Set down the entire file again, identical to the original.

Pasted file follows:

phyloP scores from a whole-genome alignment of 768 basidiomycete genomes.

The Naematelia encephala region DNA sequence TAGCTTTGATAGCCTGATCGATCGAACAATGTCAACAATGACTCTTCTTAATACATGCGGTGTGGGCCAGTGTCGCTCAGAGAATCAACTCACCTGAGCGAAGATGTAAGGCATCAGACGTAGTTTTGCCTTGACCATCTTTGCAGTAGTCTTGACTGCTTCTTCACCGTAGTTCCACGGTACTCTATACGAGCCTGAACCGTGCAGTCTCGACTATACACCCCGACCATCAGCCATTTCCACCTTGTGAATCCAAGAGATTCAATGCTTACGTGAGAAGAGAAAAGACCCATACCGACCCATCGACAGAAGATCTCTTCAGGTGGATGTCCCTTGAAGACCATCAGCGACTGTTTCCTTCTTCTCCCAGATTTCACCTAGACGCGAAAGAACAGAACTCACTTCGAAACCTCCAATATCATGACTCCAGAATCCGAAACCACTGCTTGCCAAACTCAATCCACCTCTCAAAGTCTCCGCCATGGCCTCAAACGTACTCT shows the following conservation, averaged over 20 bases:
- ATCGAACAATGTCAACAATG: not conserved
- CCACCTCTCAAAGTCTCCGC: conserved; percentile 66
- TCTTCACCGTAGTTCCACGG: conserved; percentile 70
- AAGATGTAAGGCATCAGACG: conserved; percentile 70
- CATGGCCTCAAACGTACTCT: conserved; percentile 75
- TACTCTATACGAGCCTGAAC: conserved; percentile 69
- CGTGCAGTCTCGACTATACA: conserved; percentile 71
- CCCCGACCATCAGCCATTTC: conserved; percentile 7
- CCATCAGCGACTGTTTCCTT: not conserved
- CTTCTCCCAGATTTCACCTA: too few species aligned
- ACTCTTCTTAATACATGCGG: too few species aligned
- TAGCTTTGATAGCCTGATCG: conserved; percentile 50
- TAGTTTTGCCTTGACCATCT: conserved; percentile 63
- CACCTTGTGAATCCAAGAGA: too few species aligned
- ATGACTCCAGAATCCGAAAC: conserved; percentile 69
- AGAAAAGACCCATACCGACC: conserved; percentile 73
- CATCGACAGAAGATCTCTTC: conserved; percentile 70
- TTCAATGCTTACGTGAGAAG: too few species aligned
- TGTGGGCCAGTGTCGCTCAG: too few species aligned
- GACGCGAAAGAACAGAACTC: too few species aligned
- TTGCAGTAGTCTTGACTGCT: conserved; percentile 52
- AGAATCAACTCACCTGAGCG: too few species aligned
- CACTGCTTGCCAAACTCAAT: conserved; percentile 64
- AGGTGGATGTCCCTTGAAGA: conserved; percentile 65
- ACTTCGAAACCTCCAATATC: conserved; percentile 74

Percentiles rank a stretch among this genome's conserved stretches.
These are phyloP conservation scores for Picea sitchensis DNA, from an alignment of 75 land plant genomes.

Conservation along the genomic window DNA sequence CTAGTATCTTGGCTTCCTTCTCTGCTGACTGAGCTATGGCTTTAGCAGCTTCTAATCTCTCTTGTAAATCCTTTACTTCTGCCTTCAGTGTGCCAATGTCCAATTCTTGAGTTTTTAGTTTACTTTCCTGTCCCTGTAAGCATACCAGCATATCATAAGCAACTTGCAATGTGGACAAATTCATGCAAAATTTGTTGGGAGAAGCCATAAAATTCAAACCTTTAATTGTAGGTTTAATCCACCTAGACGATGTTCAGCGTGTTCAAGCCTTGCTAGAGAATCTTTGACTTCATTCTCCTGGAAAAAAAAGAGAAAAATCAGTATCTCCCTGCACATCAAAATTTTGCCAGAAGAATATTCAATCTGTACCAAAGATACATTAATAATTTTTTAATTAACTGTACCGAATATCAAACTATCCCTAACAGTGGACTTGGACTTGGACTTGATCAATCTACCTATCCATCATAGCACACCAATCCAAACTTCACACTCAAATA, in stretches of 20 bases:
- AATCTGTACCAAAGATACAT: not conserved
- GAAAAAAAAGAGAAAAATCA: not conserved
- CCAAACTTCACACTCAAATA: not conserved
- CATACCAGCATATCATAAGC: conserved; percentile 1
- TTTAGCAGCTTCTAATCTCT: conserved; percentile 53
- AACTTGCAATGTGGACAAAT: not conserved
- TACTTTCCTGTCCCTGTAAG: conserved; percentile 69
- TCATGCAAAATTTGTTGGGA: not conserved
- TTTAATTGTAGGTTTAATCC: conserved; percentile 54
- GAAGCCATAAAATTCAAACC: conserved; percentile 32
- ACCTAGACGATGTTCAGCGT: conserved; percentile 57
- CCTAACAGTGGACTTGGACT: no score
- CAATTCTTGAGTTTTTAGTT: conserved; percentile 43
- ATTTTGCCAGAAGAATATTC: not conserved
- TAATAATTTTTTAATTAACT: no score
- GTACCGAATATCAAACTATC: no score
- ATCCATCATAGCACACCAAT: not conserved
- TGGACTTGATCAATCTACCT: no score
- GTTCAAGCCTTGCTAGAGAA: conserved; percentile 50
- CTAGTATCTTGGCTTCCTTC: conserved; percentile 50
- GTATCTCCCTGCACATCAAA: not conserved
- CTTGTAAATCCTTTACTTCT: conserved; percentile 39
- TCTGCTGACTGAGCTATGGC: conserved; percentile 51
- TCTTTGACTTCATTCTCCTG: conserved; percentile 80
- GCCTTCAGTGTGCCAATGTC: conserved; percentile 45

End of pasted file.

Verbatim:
phyloP scores from a whole-genome alignment of 768 basidiomycete genomes.

The Naematelia encephala region DNA sequence TAGCTTTGATAGCCTGATCGATCGAACAATGTCAACAATGACTCTTCTTAATACATGCGGTGTGGGCCAGTGTCGCTCAGAGAATCAACTCACCTGAGCGAAGATGTAAGGCATCAGACGTAGTTTTGCCTTGACCATCTTTGCAGTAGTCTTGACTGCTTCTTCACCGTAGTTCCACGGTACTCTATACGAGCCTGAACCGTGCAGTCTCGACTATACACCCCGACCATCAGCCATTTCCACCTTGTGAATCCAAGAGATTCAATGCTTACGTGAGAAGAGAAAAGACCCATACCGACCCATCGACAGAAGATCTCTTCAGGTGGATGTCCCTTGAAGACCATCAGCGACTGTTTCCTTCTTCTCCCAGATTTCACCTAGACGCGAAAGAACAGAACTCACTTCGAAACCTCCAATATCATGACTCCAGAATCCGAAACCACTGCTTGCCAAACTCAATCCACCTCTCAAAGTCTCCGCCATGGCCTCAAACGTACTCT shows the following conservation, averaged over 20 bases:
- ATCGAACAATGTCAACAATG: not conserved
- CCACCTCTCAAAGTCTCCGC: conserved; percentile 66
- TCTTCACCGTAGTTCCACGG: conserved; percentile 70
- AAGATGTAAGGCATCAGACG: conserved; percentile 70
- CATGGCCTCAAACGTACTCT: conserved; percentile 75
- TACTCTATACGAGCCTGAAC: conserved; percentile 69
- CGTGCAGTCTCGACTATACA: conserved; percentile 71
- CCCCGACCATCAGCCATTTC: conserved; percentile 7
- CCATCAGCGACTGTTTCCTT: not conserved
- CTTCTCCCAGATTTCACCTA: too few species aligned
- ACTCTTCTTAATACATGCGG: too few species aligned
- TAGCTTTGATAGCCTGATCG: conserved; percentile 50
- TAGTTTTGCCTTGACCATCT: conserved; percentile 63
- CACCTTGTGAATCCAAGAGA: too few species aligned
- ATGACTCCAGAATCCGAAAC: conserved; percentile 69
- AGAAAAGACCCATACCGACC: conserved; percentile 73
- CATCGACAGAAGATCTCTTC: conserved; percentile 70
- TTCAATGCTTACGTGAGAAG: too few species aligned
- TGTGGGCCAGTGTCGCTCAG: too few species aligned
- GACGCGAAAGAACAGAACTC: too few species aligned
- TTGCAGTAGTCTTGACTGCT: conserved; percentile 52
- AGAATCAACTCACCTGAGCG: too few species aligned
- CACTGCTTGCCAAACTCAAT: conserved; percentile 64
- AGGTGGATGTCCCTTGAAGA: conserved; percentile 65
- ACTTCGAAACCTCCAATATC: conserved; percentile 74

Percentiles rank a stretch among this genome's conserved stretches.
These are phyloP conservation scores for Picea sitchensis DNA, from an alignment of 75 land plant genomes.

Conservation along the genomic window DNA sequence CTAGTATCTTGGCTTCCTTCTCTGCTGACTGAGCTATGGCTTTAGCAGCTTCTAATCTCTCTTGTAAATCCTTTACTTCTGCCTTCAGTGTGCCAATGTCCAATTCTTGAGTTTTTAGTTTACTTTCCTGTCCCTGTAAGCATACCAGCATATCATAAGCAACTTGCAATGTGGACAAATTCATGCAAAATTTGTTGGGAGAAGCCATAAAATTCAAACCTTTAATTGTAGGTTTAATCCACCTAGACGATGTTCAGCGTGTTCAAGCCTTGCTAGAGAATCTTTGACTTCATTCTCCTGGAAAAAAAAGAGAAAAATCAGTATCTCCCTGCACATCAAAATTTTGCCAGAAGAATATTCAATCTGTACCAAAGATACATTAATAATTTTTTAATTAACTGTACCGAATATCAAACTATCCCTAACAGTGGACTTGGACTTGGACTTGATCAATCTACCTATCCATCATAGCACACCAATCCAAACTTCACACTCAAATA, in stretches of 20 bases:
- AATCTGTACCAAAGATACAT: not conserved
- GAAAAAAAAGAGAAAAATCA: not conserved
- CCAAACTTCACACTCAAATA: not conserved
- CATACCAGCATATCATAAGC: conserved; percentile 1
- TTTAGCAGCTTCTAATCTCT: conserved; percentile 53
- AACTTGCAATGTGGACAAAT: not conserved
- TACTTTCCTGTCCCTGTAAG: conserved; percentile 69
- TCATGCAAAATTTGTTGGGA: not conserved
- TTTAATTGTAGGTTTAATCC: conserved; percentile 54
- GAAGCCATAAAATTCAAACC: conserved; percentile 32
- ACCTAGACGATGTTCAGCGT: conserved; percentile 57
- CCTAACAGTGGACTTGGACT: no score
- CAATTCTTGAGTTTTTAGTT: conserved; percentile 43
- ATTTTGCCAGAAGAATATTC: not conserved
- TAATAATTTTTTAATTAACT: no score
- GTACCGAATATCAAACTATC: no score
- ATCCATCATAGCACACCAAT: not conserved
- TGGACTTGATCAATCTACCT: no score
- GTTCAAGCCTTGCTAGAGAA: conserved; percentile 50
- CTAGTATCTTGGCTTCCTTC: conserved; percentile 50
- GTATCTCCCTGCACATCAAA: not conserved
- CTTGTAAATCCTTTACTTCT: conserved; percentile 39
- TCTGCTGACTGAGCTATGGC: conserved; percentile 51
- TCTTTGACTTCATTCTCCTG: conserved; percentile 80
- GCCTTCAGTGTGCCAATGTC: conserved; percentile 45